But hey, yeah: there’s no denying that a lot of people just don’t care about the story of Assassin’s Creed. Despite this, the series is outrageously popular; beyond its continued take-it-or-leave-it portrayal of an ideological Cold War, Assassin’s Creed’s main appeal is its ability as a place of historical tourism. A veritable holodeck brimming with archaeological and anthropological intrigue. Discover abandoned temples! Explore ancient cities at their peak! Meet interesting historical figures and stab them with a special knife! Or just take a walk and learn about our ancestors – how they lived, how they worked, how they ate.

Ubisoft’s commitment to providing a Discovery Tour experience for each of its most recent Creeds is a testament to the series’ enduring appeal through its vibrant, hyper-detailed, and stunningly accurate portrayal of places and people from long ago. long time. .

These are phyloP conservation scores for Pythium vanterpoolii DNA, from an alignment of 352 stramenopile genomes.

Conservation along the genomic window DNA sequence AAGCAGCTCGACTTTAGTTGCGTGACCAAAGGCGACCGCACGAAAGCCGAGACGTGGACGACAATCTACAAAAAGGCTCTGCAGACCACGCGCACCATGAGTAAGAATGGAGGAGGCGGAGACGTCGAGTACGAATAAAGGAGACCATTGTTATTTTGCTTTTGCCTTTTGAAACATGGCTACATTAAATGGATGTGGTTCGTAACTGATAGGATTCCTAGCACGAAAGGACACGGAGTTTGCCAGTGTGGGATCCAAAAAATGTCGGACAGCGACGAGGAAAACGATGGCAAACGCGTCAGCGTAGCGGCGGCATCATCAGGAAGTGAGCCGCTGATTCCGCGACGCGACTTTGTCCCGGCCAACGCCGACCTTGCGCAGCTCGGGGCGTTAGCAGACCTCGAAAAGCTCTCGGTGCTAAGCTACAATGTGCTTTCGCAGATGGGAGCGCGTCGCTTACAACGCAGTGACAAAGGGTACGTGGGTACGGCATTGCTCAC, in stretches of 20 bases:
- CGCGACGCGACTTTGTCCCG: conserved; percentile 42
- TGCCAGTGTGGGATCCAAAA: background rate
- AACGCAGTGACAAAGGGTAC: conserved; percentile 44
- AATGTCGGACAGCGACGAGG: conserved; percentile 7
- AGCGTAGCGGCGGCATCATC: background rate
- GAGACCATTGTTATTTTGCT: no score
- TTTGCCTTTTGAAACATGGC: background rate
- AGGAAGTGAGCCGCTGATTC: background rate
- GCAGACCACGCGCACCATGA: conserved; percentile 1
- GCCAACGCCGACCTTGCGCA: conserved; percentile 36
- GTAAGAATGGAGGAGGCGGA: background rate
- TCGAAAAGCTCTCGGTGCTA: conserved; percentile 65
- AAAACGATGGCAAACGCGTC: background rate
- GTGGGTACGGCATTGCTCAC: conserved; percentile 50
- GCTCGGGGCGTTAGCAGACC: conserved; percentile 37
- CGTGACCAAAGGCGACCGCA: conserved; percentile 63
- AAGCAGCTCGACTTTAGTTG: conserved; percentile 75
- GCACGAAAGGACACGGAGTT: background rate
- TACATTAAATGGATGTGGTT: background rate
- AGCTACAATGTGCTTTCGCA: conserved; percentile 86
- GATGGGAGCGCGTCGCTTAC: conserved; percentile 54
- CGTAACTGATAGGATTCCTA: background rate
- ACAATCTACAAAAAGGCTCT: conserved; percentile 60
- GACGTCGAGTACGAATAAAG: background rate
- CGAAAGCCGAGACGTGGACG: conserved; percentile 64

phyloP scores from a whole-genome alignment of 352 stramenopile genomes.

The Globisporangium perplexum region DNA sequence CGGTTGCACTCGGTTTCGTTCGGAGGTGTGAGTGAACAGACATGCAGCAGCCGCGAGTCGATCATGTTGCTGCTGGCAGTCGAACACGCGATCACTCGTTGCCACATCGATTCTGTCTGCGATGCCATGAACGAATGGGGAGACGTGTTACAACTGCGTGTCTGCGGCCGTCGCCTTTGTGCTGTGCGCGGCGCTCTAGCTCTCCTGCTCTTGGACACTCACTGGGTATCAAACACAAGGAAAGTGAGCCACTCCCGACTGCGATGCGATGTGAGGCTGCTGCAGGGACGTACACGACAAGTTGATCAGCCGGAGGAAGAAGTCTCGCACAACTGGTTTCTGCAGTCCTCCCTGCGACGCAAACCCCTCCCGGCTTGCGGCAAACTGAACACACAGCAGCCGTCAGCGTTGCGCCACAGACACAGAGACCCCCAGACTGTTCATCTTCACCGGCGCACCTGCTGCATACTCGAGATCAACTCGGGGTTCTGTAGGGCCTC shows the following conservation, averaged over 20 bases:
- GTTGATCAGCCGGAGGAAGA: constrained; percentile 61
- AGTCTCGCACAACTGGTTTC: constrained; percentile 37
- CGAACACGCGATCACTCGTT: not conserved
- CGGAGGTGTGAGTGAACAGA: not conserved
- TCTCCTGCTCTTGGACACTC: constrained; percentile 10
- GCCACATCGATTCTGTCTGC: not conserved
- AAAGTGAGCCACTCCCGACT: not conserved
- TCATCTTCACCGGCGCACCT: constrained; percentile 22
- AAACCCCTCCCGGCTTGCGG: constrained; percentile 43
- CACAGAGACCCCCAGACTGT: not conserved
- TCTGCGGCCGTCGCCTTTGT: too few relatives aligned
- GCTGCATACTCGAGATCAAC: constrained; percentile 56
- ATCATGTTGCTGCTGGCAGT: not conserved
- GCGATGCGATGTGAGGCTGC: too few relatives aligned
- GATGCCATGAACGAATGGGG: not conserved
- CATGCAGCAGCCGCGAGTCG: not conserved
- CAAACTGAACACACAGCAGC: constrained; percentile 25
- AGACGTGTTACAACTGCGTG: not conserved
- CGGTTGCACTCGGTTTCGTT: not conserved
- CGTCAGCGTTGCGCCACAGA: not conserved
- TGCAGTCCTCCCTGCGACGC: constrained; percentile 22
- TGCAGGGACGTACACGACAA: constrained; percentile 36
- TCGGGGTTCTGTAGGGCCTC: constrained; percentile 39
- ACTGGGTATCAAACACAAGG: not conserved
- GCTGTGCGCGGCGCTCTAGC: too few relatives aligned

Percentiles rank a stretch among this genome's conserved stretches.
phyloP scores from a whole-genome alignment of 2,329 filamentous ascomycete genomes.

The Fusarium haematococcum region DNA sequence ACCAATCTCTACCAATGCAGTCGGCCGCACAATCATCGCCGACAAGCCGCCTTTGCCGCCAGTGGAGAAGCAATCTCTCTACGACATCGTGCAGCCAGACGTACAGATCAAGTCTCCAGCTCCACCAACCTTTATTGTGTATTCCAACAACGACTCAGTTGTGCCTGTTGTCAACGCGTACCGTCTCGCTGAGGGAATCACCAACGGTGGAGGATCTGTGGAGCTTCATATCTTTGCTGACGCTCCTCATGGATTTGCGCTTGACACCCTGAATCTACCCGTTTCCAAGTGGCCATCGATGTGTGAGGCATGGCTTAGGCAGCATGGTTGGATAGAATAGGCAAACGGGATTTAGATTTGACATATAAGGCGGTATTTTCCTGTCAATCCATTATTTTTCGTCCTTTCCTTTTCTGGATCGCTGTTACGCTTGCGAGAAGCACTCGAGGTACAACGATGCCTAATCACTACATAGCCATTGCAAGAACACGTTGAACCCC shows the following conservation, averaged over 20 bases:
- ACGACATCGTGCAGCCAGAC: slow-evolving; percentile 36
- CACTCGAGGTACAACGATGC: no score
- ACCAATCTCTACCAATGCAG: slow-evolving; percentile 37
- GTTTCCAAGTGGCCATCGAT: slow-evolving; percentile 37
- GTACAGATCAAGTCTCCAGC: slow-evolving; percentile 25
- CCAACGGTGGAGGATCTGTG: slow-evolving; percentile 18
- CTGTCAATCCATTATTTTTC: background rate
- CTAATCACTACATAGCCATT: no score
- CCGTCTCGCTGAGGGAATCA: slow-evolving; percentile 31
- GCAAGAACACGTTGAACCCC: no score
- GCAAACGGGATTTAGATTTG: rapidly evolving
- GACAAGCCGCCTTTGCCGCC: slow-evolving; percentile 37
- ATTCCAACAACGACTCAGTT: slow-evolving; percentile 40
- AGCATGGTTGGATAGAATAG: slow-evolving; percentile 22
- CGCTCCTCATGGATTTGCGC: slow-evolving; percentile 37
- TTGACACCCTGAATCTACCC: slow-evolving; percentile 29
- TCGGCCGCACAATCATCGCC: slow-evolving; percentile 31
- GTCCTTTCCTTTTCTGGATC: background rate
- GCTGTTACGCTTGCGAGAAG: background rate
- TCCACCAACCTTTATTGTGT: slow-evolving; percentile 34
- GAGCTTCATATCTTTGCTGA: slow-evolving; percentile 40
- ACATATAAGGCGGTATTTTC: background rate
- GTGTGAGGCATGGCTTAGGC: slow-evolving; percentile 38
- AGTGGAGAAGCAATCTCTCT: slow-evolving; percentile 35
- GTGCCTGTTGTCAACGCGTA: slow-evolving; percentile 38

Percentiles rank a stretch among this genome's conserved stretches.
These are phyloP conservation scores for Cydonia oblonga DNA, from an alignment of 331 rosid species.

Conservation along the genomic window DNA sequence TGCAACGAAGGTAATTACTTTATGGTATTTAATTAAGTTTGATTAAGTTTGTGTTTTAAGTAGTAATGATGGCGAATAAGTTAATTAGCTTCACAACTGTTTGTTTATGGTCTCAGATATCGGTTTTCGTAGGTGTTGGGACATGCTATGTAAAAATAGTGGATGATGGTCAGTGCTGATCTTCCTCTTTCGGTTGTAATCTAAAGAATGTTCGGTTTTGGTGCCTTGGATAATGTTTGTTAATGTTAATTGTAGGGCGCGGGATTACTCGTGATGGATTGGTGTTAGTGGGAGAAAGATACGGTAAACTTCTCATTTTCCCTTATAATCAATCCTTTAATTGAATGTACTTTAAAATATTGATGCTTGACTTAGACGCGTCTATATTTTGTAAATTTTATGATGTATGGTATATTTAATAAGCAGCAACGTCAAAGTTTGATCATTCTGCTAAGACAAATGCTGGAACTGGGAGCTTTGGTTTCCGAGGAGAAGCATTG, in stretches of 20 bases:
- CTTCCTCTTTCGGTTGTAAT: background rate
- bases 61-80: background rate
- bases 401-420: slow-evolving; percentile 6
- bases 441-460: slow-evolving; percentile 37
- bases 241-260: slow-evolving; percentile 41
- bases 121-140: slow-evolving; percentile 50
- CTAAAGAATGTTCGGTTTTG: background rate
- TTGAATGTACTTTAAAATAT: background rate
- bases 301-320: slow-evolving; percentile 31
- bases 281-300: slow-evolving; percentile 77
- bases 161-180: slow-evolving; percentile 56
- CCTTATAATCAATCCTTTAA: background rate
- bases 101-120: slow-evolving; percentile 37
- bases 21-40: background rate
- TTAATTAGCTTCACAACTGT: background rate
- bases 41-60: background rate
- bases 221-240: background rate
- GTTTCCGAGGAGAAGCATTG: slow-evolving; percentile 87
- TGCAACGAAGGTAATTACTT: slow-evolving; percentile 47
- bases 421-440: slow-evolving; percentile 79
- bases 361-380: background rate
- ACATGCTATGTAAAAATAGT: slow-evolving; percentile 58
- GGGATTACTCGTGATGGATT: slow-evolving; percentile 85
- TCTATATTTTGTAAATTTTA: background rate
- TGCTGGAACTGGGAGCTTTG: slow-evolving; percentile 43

field hole

skull and bones

(Image credit: Ubisoft)

All this to say that Black Flag’s broad appeal isn’t, as some seem to believe, despite its connection to Assassin’s Creed. It is in fact totally dependent on it. Stripping Black Flag of this connection therefore leaves such a huge hole to fill that you might as well start over. What are you replacing it with? A single-player story that, say, adapted the real-life story of the short-lived pirate republic of New Providence Island would cover so much of the same ground as Black Flag that it wouldn’t be worth the effort. It makes sense, in this case, to focus on a multiplayer experience: have players “create their own stories” and all that. But that’s not exactly what someone meant when they wanted a pirate game without all that Templar and Alien stuff.